A streak ended Sunday as the Redskins beat the Cowboys 20-17 in thrilling fashion. Late in the fourth quarter with the Cowboys back up near their goal line, Ryan Kerrigan got a sack and strip on Dak Prescott. His battery mate Preston Smith grabbed the ball and walked into the end zone for the touchdown.
The Cowboys had a chance to send the game into overtime, but a 52-yard attempt from Brett Maher bounced off the left upright, giving the Redskins the victory.
Washington had lost their last four contests against Dallas, and the win puts the team securely in first place of the NFC East with a 4-2 record.
How did it shake out? Here are five observations:
Five Observations from Redskins vs. Cowboys
1. Winning With Defense
The key to beating Dallas is to limit their ground game, and it worked for Washington, Ezekiel Elliott had just 13 rush yards in the first half, the second fewest of his career.
He finished with 35 yards and his lack of success forced the Cowboys to try and win with Prescott throwing the ball. It didn't work. Prescott finished with 273 pass yards, but most of it came on a few big chunk plays, including a 49-yard touchdown pass to end the first half.
2. All day, Seriously
The Redskins offense is entirely reliant on Adrian Peterson. That was not the plan this offseason, but through seven weeks of the NFL season, it's working out fairly well. Peterson finished the game with 99 rush yards and is only a few yards behind ninth-place Tony Dorsett on the NFL's all-time rushing record. Peterson has shown that any suggestion he had lost a step at age 33 is simply naive.
He has the vision and strength to break tackles, almost at will.
3. Ugly Third
The Redskins defensive front played a tremendous game, and the third quarter was the best example. The Cowboys offense ran six plays in the third quarter and gained only four yards. Kerrigan landed his first Prescott sack near his own end zone, and the interior defensive line of Jonathan Allen, Daron Payne and Matt Ioannidis smothered Ezekiel Elliott.
4. Close But No Paydirt
The Redskins have a real problem, and it's called scoring touchdowns. On Sunday, that did not bite them against the offensively challenged Cowboys, but eventually, it will be a problem. Dustin Hopkins kicked field goals of 21 and 25 yards, which means the offense is sputtering in goal-to-go situations. Think about this way: Preston Smith has more second-half touchdowns this season than Alex Smith.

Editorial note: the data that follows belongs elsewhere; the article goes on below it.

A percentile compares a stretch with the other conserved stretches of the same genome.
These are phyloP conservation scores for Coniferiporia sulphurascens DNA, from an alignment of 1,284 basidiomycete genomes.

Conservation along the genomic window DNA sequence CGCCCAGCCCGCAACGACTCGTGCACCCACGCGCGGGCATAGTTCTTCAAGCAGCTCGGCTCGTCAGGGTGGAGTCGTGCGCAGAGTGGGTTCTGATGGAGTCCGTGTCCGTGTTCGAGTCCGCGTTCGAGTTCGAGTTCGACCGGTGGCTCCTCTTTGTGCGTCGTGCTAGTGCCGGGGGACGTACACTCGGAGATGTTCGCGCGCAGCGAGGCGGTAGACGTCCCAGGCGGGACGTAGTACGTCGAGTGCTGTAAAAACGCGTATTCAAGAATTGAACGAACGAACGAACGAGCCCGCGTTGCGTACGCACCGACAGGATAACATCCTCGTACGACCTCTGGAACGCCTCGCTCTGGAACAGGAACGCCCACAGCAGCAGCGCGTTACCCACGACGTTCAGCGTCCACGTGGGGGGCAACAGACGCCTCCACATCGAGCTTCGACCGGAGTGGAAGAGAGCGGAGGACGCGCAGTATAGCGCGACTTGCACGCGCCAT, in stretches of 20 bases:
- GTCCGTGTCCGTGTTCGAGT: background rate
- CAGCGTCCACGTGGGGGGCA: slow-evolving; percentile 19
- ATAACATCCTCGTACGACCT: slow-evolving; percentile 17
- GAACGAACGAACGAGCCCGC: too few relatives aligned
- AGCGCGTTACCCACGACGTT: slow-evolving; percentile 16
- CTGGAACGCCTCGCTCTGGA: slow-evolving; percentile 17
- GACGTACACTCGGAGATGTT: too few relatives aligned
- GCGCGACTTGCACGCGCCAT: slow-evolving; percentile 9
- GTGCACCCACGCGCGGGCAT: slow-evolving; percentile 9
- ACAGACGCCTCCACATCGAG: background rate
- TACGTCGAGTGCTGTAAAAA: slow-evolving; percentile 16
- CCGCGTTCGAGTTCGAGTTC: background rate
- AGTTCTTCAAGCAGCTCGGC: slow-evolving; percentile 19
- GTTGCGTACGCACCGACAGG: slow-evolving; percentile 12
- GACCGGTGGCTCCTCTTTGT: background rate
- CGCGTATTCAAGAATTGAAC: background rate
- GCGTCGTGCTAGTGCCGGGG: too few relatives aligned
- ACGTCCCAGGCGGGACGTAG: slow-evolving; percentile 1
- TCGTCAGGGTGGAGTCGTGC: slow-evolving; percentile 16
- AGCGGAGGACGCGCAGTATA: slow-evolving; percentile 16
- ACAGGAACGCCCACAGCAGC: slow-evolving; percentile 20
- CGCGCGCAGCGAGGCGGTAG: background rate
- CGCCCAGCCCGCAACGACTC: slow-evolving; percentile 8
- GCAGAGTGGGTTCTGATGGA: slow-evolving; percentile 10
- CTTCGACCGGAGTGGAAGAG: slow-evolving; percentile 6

The Washington QB played fine, but not good, again. He did throw a first-half TD to Kapri Bibbs, and maybe more importantly, had no turnovers.
5. Walk It Like You Talk It
D.J. Swearinger and Zach Brown talked throughout the week leading up the game that the Redskins must deliver consistent performances to be taking seriously as a contender. Both players delivered. Swearinger forced a fumble, and recovered the ball, in the first half and Brown led the game with nine tackles.
Brown's lateral speed was on display throughout the contest and paired with Mason Foster, the front seven played a stout game. Washington gave up just two big bulk plays, both in the pass game, that accounted for most of the Dallas offensive production.
- The Redskins won in Week 6 against the Panthers because they forced three turnovers and played good defense. That formula worked again on Sunday, as the defense forced two turnovers and gave up just 10 points.
- Don't look now but the Redskins special teams are balling, again. Punter Tress Way played a great game, and in a field position battle, he was vital. Often kicking on a short field, Way never kicked a ball into the end zone and repeatedly pinned the Cowboys inside their own 20. Against an offense as incapable as the Cowboys, that kind of performance on special teams goes a long way.
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